Home Back Issues January 2011 Brewers help restore Deschutes river

Brewers help restore Deschutes river

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Articles - January 2011
Thursday, December 16, 2010

 

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Christian Ettinger, brewmaster of Hopworks Urban Brewery. // PHOTO BY TERESA MEIER

Oregon brewers are signing on to help with water restoration in the Deschutes River.

The Bonneville Environmental Foundation’s Water Restoration Certificate program, launched a few months ago to help companies reduce their water footprints, began reaching out to breweries because of their intensive water use in producing and bottling their products.

The breweries agree to purchase water credits for $1 apiece, which represents 1,000 gallons of water. The funds from these Water Restoration Certificates are collected by the foundation, which then gives the money to the Deschutes River Conservancy. The conservancy then works with river groups to repair antiquated water irrigation systems, which helps keep more water in the river during peak usage.

“It’s a very sophisticated program modeled after our renewable-energy certificate  and carbon-offset programs,” says Pam Devee of Bonneville. “What we’re trying to do is to get folks to look at their water footprints and try and come up with ways to reduce it.”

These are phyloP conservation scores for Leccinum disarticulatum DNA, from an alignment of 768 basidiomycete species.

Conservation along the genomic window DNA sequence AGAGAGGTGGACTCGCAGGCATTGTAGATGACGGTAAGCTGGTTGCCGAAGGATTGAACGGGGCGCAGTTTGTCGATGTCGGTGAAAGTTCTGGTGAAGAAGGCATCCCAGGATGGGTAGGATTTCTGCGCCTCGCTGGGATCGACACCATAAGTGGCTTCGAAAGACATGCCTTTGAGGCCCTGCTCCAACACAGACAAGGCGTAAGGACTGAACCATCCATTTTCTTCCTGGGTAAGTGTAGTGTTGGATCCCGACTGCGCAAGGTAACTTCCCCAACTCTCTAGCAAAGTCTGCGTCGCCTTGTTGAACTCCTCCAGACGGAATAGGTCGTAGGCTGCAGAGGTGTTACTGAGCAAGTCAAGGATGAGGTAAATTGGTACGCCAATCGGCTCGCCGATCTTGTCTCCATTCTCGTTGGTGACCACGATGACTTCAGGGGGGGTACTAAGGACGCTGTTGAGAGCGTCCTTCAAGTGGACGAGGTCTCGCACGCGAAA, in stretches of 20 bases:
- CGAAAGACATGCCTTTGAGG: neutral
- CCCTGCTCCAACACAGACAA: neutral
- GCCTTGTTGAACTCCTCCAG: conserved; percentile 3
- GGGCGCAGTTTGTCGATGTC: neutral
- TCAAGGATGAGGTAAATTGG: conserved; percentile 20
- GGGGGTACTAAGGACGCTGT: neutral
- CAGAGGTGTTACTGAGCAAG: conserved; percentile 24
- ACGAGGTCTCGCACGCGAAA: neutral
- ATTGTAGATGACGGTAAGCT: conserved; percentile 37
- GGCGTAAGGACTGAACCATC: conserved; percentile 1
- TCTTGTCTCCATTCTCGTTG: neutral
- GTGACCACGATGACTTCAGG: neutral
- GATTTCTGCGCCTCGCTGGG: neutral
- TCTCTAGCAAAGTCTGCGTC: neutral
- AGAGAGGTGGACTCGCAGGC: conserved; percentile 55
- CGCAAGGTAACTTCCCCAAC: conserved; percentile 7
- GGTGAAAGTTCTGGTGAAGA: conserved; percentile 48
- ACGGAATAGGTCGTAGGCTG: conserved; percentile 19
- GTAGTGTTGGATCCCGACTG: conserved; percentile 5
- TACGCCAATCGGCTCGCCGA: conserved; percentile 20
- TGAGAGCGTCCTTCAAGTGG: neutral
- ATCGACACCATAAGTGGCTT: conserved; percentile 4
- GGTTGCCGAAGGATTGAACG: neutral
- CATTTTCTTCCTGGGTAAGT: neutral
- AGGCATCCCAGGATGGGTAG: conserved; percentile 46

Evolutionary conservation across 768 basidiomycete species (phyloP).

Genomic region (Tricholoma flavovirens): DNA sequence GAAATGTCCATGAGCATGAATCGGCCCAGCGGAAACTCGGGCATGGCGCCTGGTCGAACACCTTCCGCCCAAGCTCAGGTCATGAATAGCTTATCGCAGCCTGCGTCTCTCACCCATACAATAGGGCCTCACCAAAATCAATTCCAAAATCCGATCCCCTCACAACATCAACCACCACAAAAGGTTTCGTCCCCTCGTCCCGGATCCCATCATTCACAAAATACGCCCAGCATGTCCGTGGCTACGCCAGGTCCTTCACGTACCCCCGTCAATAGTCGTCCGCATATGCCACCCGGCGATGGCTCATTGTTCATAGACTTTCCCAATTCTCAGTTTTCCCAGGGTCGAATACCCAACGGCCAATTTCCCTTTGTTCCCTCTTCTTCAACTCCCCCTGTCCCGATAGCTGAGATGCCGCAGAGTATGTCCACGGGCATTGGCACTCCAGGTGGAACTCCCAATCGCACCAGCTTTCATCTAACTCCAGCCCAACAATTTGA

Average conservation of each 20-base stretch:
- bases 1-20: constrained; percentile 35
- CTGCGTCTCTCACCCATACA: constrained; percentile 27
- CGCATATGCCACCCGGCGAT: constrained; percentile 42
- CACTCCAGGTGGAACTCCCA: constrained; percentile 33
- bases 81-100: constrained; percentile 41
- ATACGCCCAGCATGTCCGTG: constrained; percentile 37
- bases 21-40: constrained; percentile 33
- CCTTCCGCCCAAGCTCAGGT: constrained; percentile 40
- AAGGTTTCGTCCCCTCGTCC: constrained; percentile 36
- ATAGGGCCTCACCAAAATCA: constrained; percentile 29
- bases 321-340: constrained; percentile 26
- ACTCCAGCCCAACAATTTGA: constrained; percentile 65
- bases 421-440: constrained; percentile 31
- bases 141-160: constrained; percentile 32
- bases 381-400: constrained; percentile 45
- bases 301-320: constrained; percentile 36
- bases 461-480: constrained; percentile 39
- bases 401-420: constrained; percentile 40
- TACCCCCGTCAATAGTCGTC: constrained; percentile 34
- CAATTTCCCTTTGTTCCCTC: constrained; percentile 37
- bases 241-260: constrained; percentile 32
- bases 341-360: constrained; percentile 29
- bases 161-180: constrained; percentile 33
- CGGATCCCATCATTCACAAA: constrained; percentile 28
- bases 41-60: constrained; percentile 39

Hopworks Urban Brewery of Portland was the most recent brewery to sign up; it bought $1,800 worth of credits in September, which will help restore 1.8 million gallons of water over 12 months. The brewery joins four others: Laurelwood Brewery, Widmer Brothers Brewing and Lompoc Brewing, all based in Portland, and the Block15 brewery in Corvallis.

“We jumped on it when we heard about it,” says Hopworks brewmaster Christian Ettinger. “Within a week we had a deal signed.”

Widmer Brothers signed on to the program in June 2010, committing to restoring around 8 million gallons over the next three years at a cost of $8,000.

“Water is of critical importance to us, and we are really fortunate to be brewing in this area,” says co-founder Rob Widmer.

“[Breweries] understand that water is one of their main ingredients and they need to be conscientious about it,” says Devee. “They need to be able to say [to their communities], ‘We’re on the ball, and we’ve got it covered, folks.’”

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Todd Reeve
0 #1 More information about WRCsTodd Reeve 2010-12-22 09:29:55
The following link offers a video presentation with more background on the Water Restoration Certificate Program described above:

http://www.youtube.com/watch?v=LV3ZjORGwoI
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